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Lea Vuletic, Marija Klaic, Stjepan Spalj and Kristina Peros

Abstract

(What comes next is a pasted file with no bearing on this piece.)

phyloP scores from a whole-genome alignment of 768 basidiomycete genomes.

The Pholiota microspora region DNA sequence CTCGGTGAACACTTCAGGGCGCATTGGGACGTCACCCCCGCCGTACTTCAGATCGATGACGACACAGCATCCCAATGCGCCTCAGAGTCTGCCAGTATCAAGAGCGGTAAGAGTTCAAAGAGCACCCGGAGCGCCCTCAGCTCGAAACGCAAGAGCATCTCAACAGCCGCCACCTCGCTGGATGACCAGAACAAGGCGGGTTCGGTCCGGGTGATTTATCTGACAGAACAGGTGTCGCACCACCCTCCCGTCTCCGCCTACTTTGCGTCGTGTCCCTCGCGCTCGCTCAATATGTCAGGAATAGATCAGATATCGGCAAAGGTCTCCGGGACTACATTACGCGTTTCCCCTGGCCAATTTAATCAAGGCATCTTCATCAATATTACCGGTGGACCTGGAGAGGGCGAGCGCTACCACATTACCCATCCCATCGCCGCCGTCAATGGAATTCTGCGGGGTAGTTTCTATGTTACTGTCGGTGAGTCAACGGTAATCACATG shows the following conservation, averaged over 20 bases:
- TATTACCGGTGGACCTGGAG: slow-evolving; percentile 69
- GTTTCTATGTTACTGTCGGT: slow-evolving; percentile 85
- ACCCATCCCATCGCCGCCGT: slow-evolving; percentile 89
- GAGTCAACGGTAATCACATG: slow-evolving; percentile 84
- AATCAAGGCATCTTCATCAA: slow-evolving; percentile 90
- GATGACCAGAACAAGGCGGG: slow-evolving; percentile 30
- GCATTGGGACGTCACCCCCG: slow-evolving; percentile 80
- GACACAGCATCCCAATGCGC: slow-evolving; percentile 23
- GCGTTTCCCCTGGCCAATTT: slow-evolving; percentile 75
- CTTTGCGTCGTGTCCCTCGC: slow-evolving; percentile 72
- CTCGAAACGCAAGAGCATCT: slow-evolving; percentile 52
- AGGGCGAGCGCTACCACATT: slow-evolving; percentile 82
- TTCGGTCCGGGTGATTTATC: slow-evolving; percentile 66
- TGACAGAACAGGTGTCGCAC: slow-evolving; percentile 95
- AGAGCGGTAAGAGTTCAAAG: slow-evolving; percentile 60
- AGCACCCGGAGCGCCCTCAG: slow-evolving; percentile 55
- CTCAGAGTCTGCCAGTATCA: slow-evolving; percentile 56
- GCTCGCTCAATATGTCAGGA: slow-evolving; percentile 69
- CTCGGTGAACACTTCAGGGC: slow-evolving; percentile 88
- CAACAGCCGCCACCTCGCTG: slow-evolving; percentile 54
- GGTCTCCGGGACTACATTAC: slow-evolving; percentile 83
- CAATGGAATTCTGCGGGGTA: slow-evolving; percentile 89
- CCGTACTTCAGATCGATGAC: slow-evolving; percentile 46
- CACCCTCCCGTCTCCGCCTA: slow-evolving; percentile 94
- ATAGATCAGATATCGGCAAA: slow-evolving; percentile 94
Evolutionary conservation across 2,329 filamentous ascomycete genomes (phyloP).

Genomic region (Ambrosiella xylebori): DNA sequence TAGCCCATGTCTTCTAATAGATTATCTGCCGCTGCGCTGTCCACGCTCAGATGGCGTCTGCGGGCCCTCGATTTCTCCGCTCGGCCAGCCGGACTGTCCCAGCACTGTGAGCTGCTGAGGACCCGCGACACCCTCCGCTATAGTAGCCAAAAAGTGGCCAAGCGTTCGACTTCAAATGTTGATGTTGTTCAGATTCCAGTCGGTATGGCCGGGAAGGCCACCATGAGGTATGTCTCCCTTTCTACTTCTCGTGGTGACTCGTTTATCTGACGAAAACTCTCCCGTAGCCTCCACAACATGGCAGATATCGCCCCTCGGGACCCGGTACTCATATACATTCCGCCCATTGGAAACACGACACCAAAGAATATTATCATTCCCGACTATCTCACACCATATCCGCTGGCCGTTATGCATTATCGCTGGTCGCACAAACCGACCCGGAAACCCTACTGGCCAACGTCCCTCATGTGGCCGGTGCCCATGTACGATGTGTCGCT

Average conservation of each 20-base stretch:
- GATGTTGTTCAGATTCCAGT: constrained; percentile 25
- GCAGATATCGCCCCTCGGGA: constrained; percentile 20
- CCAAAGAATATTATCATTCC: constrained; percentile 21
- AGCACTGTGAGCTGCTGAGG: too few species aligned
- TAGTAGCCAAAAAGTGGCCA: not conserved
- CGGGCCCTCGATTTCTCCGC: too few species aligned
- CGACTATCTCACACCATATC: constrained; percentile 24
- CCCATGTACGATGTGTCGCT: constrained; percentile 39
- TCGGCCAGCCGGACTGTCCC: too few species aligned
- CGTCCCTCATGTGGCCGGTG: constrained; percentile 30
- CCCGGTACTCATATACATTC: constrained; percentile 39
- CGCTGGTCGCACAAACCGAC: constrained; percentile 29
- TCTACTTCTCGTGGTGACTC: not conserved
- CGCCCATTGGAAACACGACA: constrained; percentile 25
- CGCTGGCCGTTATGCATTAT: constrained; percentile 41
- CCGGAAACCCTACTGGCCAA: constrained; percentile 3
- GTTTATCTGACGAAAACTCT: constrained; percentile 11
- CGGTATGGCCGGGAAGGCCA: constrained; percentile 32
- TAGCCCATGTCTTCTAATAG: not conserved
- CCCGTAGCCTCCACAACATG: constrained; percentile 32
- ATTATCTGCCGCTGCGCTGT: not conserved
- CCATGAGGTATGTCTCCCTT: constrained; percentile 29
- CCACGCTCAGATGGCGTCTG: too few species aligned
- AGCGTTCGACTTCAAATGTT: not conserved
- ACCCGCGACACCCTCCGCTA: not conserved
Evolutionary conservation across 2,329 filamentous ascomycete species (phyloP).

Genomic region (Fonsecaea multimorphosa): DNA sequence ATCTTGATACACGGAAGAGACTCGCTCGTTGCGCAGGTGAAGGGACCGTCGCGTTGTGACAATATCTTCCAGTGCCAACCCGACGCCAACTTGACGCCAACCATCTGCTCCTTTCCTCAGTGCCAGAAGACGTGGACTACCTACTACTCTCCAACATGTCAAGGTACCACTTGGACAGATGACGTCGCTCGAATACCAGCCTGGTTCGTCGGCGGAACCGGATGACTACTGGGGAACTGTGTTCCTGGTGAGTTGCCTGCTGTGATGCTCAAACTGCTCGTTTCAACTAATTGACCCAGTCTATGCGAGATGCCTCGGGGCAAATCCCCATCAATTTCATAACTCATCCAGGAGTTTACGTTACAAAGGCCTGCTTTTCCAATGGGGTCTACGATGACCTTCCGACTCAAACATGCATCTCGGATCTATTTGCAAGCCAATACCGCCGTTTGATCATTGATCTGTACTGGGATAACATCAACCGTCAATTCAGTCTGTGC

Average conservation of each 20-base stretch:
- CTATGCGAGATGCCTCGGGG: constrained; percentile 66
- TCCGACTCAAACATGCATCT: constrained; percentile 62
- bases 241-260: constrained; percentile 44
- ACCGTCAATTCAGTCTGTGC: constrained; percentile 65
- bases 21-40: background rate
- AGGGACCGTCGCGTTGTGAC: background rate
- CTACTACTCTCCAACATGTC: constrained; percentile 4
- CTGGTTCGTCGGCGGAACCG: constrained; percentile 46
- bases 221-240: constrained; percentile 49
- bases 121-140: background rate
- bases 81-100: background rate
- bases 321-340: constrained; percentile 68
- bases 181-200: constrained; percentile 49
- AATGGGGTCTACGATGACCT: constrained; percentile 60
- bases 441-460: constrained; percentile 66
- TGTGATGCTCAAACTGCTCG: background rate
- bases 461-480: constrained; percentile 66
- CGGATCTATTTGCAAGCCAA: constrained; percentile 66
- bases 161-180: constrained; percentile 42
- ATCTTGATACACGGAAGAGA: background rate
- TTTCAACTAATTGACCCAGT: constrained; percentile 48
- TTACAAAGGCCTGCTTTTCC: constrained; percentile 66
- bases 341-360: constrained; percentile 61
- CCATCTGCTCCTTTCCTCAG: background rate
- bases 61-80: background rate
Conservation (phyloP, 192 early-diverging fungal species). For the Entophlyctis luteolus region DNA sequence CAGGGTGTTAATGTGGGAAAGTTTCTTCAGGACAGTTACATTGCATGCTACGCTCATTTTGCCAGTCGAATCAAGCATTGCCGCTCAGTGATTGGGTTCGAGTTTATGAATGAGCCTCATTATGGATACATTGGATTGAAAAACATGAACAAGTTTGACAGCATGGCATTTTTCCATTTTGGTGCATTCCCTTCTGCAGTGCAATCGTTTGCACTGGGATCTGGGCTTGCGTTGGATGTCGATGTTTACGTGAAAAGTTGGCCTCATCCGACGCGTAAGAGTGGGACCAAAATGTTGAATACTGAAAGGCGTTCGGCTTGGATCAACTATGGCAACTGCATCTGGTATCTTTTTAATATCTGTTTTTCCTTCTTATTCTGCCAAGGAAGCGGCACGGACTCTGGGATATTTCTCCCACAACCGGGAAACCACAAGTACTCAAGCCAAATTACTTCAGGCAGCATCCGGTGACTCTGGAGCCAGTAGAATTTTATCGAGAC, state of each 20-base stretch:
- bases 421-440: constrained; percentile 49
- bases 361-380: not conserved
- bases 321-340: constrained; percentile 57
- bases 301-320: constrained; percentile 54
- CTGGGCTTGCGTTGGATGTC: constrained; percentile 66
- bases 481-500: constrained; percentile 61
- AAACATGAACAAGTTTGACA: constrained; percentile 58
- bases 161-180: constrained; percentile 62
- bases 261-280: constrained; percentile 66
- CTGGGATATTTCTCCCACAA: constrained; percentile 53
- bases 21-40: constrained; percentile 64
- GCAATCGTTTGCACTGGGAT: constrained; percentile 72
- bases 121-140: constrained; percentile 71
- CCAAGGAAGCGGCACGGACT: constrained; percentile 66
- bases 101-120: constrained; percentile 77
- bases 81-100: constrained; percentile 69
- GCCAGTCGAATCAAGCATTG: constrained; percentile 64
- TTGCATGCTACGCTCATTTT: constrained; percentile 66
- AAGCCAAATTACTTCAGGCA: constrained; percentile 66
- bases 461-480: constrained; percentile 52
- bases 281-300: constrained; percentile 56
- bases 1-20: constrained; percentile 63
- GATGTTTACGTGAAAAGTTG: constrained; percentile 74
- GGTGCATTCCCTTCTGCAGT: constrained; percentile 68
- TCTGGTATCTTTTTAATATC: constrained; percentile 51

Background and Aims: Gum chewing after a meal stimulates salivation and may affect the motility of the gastrointestinal tract and the release of hormones through neural mechanisms. This study was conducted to assess if chewing a sugar-free gum for 20 min following a meal, as recommended for dental caries prevention, influences the postprandial blood glucose levels in a period of one hour. Materials and Methods: For each of 18 participants blood glucose profile was made by measuring capillary glucose concentration in 10-min intervals within one hour following: a) chewing a sugar-free gum, b) the consumption of an oatmeal, c) chewing a sugar-free gum after the consumption of an oatmeal. Results: No statistically significant differences were found in the glycaemic response following complex carbohydrate ingestion when a gum was chewed after a meal. Conclusions: The possible influence of gum chewing on the postprandial gastrointestinal and metabolic ongoings was not reflected in the postprandial glycaemic response under the conditions of this study. A more comprehensive study which would include more variables related to vagal efferent activity, digestion and metabolism would be needed to assess if chewing sugar-free gums to exploit their caries-protective potential can influence metabolic adaptability to nutritional challenges.